State fairs, world fairs, and technology expos abound today

Credit: JoeChristensen / iStock

State fairs paved the way in America for larger, more elaborate, often-specialized events held in the country, and people continue to create new and exciting events for the public to enjoy.

The first World’s Fair event hosted in the United States took place in New York City in 1853 and was called the Exhibition of the Industry of All Nations (AKA the New York Crystal Palace Exhibition). More than a dozen similar World’s Fairs have been hosted in the United States since that time.

Today, annually, hundreds of different events and expositions are held all around the country, ranging from individual state fairs to pop culture exhibitions and consumer electronics shows.

India in for drier, hotter summer



India in for drier, hotter summer

According to figures released by the Central Water Commission on Friday, 91 of the major reservoirs across the country are holding an average of 25% of their capacity.

INDIA Updated: May 11, 2019 07:36 IST

HT Correspondent
HT Correspondent
Hindustan Times, New Delhi
summer,summers in India,Pre-monsoon rainfall
Many parts of Maharashtra, Andhra Pradesh and Tamil Nadu are facing a drought-like situation despite the 2018 south-west monsoon bringing ample rainfall, experts said. (Diwakar Prasad/ HT Photo)

Pre-monsoon rainfall has been 21% below the long-period average (LPA) of 82.5mm between March 1 and May 8, according to the India Meteorological Department (IMD). North-west India, with a rain deficit of 37%, and peninsular India, with a shortfall of 39%, bore the brunt.

Rainfall triggered by cyclone Fani earlier this month managed to bridge the deficit in central, east and north-east India, which have now recorded normal pre-monsoon rains, according to data put out by IMD in its weather status report released on Friday. Central India has experienced 15% surplus rain over the LPA, mainly due to showers in the past one week.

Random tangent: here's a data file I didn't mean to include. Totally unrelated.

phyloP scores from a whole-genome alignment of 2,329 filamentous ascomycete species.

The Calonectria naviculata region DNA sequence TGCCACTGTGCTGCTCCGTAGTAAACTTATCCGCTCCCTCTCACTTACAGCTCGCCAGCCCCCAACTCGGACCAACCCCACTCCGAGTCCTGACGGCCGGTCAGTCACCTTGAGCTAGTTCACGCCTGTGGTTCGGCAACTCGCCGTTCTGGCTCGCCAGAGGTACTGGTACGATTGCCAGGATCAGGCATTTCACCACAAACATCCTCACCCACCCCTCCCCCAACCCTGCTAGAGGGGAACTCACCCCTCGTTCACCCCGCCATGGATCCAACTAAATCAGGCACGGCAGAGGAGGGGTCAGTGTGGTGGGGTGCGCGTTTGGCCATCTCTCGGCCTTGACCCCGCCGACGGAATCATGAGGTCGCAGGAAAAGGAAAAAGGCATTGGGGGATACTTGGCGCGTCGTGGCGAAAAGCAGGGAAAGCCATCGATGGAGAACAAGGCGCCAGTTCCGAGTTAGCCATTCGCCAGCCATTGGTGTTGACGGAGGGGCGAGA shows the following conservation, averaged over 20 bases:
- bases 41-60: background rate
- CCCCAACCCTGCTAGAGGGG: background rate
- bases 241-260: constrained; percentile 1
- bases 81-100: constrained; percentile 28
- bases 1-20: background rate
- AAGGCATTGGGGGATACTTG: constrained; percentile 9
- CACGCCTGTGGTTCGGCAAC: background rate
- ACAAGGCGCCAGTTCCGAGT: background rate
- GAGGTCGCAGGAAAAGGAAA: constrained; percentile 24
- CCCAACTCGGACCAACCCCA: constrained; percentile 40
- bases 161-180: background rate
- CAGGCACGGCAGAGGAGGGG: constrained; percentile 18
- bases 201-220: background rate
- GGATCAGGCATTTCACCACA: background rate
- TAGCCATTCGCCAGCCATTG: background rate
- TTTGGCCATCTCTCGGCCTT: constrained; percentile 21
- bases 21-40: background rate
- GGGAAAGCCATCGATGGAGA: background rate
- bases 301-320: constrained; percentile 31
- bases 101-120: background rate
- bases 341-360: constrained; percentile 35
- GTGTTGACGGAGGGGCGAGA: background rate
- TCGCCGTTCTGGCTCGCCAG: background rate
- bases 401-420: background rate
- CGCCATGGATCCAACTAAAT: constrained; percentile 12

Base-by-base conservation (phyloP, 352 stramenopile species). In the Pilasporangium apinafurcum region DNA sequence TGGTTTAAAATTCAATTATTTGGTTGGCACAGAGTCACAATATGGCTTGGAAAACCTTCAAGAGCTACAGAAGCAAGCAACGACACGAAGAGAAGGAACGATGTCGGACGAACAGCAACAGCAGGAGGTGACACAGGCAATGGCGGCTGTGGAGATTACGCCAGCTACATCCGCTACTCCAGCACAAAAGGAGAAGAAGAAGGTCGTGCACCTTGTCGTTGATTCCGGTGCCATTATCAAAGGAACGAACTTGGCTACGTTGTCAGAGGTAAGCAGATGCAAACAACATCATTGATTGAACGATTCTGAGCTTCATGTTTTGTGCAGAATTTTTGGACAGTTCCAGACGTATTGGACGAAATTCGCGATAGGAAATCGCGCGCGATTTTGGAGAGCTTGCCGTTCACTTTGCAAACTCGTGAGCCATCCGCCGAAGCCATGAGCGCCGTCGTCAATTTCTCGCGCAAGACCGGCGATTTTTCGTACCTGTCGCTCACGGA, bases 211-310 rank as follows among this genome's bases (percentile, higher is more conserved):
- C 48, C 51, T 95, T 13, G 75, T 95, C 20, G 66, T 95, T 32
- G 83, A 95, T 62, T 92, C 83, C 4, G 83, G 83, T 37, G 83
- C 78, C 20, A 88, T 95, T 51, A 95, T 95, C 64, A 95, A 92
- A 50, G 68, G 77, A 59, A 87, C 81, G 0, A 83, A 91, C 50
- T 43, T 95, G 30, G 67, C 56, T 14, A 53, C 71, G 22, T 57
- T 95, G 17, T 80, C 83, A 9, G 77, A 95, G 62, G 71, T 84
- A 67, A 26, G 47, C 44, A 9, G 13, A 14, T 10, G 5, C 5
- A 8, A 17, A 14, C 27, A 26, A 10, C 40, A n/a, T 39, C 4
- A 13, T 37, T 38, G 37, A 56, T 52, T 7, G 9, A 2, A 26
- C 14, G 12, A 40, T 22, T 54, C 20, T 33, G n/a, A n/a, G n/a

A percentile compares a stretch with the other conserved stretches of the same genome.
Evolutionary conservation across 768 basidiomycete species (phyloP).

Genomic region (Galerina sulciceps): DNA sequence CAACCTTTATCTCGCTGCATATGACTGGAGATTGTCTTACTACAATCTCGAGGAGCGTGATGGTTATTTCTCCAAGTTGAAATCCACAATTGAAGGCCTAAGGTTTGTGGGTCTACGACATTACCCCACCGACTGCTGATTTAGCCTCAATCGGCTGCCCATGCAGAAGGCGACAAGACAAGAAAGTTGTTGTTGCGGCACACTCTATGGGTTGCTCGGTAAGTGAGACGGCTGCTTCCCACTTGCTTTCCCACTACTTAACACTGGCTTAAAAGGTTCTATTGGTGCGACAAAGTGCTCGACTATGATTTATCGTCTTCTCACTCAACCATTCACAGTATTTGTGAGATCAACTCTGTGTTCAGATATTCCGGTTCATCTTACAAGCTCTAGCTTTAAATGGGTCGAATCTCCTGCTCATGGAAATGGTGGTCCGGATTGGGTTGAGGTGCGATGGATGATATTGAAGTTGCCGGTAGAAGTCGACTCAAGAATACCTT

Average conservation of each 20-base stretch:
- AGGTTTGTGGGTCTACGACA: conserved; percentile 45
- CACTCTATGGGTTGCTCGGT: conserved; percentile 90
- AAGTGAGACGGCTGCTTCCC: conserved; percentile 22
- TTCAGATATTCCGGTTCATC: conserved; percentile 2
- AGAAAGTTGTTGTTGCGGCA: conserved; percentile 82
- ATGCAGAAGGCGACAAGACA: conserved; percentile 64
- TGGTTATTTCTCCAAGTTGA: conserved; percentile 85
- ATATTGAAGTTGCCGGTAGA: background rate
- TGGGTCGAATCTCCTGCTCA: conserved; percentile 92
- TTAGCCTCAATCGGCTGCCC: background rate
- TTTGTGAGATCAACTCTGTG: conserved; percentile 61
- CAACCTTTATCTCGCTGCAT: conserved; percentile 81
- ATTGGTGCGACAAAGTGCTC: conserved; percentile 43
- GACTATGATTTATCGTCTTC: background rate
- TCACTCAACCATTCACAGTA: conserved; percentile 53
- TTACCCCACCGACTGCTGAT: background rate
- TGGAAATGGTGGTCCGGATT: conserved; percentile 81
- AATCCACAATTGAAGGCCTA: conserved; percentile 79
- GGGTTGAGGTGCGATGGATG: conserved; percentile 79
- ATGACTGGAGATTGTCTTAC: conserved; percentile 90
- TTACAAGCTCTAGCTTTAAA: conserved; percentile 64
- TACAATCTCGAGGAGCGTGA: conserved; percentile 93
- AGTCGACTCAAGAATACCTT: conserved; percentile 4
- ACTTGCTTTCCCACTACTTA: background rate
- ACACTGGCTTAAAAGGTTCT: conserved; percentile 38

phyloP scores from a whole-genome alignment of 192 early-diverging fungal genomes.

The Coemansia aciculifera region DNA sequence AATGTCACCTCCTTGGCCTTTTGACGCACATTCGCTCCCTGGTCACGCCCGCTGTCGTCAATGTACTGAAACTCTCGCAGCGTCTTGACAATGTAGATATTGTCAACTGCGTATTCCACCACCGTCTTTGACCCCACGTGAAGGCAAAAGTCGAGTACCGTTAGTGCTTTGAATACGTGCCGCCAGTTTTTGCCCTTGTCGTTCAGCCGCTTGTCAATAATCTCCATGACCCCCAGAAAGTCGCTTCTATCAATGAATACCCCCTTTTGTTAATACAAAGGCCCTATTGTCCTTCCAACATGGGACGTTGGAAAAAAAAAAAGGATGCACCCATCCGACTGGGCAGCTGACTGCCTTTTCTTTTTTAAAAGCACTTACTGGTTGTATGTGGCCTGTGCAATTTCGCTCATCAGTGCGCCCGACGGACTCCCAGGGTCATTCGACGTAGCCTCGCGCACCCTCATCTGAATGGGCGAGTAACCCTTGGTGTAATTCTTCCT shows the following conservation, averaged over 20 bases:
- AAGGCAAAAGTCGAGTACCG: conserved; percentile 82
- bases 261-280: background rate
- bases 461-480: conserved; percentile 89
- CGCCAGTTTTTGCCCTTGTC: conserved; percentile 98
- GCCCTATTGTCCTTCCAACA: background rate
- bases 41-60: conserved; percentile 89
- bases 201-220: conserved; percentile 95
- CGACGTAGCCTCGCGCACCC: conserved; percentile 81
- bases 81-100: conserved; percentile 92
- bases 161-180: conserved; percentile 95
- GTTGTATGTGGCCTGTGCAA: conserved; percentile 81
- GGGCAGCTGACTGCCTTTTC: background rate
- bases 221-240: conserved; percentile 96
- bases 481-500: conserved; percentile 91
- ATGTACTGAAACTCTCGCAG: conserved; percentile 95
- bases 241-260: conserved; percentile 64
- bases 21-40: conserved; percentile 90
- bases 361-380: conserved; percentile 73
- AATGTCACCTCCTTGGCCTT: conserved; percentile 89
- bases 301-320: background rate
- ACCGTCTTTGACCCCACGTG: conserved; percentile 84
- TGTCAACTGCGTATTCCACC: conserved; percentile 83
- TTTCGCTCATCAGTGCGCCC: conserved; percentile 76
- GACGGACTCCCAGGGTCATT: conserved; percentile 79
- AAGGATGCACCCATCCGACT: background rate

Even so, extreme heat waves in most parts of India would mean large swathes of the country will remain dry before sowing begins in June for the Kharif crop with the onset of the south-west monsoon, which is critical in India, where nearly half the population is dependent on farming and 60% of the net-sown area does not have any form of irrigation.

Millions of farmers wait for the rains to begin summer sowing of major crops, such as rice, sugar, cotton, coarse cereals and oilseeds. Half of India’s farm output comes from summer crops dependent on these rains.

Many parts of Maharashtra, Andhra Pradesh and Tamil Nadu are facing a drought-like situation despite the 2018 south-west monsoon bringing ample rainfall, experts said.

Also read: Dust storm, light rain may lower temperature over the weekend

“The water level in big dams this year is 10-15% less than previous years despite many of the regions receiving good rainfall last year,” said Himanshu Thakkar, coordinator of the South Asia Network on Dams, Rivers and People.

According to figures released by the Central Water Commission on Friday, 91 of the major reservoirs across the country are holding an average of 25% of their capacity.

Concerns of a weak monsoon this year have been fanned by a lingering El Niño, a weather phenomenon characterised by warm ocean temperatures in the equatorial Pacific Ocean that is associated with poor rainfall and more episodes of heat waves in the subcontinent.

An update by private weather forecaster Skymet Weather said on Thursday that after tapering down slightly during April, El Niño indices have risen again in the last two weeks although the increase has been marginal.

“During the beginning of monsoon, there is a 60% chance of El Niño conditions remaining steady. This is why we are expecting monsoon rain to be below normal in June and then gradually becoming normal in the latter part of July and August,” said Mahesh Palawat, vice president (meteorology and climate change), Skymet Weather. Deficient pre-monsoon rains and a weak beginning to the monsoon could have an impact on summer crop sowing, which may be compounded by deficient rainfall.

For a bountiful crop, the rains also need to be evenly distributed across regions. Robust summer rains, which account for 70% of India’s total annual rainfall, spur rural spending on most items and increases demand in other sectors of the economy. Rural sales, for instance, account for about 48% of all motorcycles and 44% of television sets sold annually if the monsoon is normal.